Pain associated with cervical spine disc herniations can be recurrent (returns after an initial episode), persistent, or progressive (gradually worsens) in nature. Specifically, evidence suggests that within 1 year of symptom onset, 36.6% of individuals will experience complete resolution of their symptoms. However, despite a good natural history, 22.8% of individuals will experience a recurrence of their cervical spine pain within 1 year (14). Although many will seek formal rehabilitation, the impairments and functional limitations that occur may persist well beyond the discharge from formal care (rehabilitation). Moreover, formal rehabilitation may fall short of returning a patient to premorbid recreational activities such as sports or fitness endeavors.

Thus, it is likely that strength and conditioning (S&C) specialists will encounter clients who have sustained a cervical spine disc herniation in the past and possibly many who are in the process of or who have completed formal rehabilitation. In some instances, individuals may seek the advice of a qualified S&C professional as a means of continuing to improve their function and returning to premorbid activity levels. Hence, it is important for the S&C specialists involved in the care of these individuals to have a clear understanding of the condition, ensuing impairments, precautions, appropriate exercise prescription, and modifications to properly carry out post-rehabilitative programming. In addition, it is important for S&C specialists to understand the signs of worsening symptoms to recognize the need for prompt referral to a qualified healthcare professional (physician).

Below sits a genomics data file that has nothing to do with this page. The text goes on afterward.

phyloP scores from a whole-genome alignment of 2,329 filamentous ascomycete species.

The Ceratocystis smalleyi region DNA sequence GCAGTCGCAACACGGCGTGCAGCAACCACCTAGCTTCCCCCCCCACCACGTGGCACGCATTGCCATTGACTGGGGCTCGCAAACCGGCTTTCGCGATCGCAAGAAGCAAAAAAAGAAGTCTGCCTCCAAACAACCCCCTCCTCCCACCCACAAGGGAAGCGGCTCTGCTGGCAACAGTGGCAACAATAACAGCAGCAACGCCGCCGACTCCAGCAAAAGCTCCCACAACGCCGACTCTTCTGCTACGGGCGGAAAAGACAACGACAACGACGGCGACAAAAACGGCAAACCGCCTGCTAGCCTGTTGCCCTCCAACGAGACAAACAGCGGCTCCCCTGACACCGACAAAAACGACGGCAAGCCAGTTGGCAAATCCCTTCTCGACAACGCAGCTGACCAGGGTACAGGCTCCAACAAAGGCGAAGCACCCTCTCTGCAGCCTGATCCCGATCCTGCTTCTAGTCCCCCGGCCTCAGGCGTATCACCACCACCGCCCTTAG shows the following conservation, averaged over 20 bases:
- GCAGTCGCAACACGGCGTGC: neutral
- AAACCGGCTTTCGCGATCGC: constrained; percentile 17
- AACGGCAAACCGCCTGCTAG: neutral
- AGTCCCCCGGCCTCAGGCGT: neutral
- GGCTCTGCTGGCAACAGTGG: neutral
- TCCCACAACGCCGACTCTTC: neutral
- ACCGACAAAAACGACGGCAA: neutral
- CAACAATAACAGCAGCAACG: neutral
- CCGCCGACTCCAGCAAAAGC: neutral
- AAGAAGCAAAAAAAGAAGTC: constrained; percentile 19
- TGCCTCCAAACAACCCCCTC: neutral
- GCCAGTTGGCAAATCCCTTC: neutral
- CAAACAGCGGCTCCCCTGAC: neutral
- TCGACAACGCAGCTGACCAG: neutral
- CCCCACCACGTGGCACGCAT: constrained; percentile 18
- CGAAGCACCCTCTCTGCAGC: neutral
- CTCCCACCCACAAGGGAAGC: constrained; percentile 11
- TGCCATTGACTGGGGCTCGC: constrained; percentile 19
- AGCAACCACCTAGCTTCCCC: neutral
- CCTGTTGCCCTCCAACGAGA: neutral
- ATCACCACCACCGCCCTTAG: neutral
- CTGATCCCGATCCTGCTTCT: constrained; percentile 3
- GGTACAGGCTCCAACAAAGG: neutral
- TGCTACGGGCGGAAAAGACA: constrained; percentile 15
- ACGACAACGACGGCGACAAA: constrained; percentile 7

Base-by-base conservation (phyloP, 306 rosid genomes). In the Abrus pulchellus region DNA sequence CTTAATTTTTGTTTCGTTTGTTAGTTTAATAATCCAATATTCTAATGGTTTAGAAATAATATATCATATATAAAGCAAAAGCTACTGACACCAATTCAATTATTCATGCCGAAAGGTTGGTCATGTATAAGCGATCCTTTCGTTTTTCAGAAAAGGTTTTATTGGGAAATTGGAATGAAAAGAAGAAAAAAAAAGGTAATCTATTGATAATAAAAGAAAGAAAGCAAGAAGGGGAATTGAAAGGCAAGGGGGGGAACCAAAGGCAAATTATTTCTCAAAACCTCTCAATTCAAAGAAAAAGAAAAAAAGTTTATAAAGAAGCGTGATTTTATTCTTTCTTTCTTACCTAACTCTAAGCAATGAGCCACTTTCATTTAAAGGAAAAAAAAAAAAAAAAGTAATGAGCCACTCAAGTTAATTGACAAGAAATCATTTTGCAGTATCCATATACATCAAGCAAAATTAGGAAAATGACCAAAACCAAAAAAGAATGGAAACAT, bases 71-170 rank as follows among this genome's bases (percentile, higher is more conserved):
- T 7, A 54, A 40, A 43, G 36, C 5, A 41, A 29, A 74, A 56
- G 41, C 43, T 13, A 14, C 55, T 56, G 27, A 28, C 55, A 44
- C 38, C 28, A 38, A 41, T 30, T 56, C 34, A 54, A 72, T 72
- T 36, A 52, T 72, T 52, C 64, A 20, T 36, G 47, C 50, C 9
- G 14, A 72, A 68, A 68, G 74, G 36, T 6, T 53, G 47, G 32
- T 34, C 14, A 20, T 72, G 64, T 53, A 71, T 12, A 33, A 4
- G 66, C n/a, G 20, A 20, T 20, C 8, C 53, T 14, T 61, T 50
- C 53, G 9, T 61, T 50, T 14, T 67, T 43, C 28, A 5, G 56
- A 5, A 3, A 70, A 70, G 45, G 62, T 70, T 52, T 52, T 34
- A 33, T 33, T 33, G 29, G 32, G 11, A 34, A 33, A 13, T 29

The purpose of this article is to provide an overview of discogenic pathology and the continuum of care. Emphasis is placed on post-rehabilitation management strategies including exercise programming, precautions, and interdisciplinary communication. Long-term management strategies are discussed within the context of conservative post-rehabilitative care.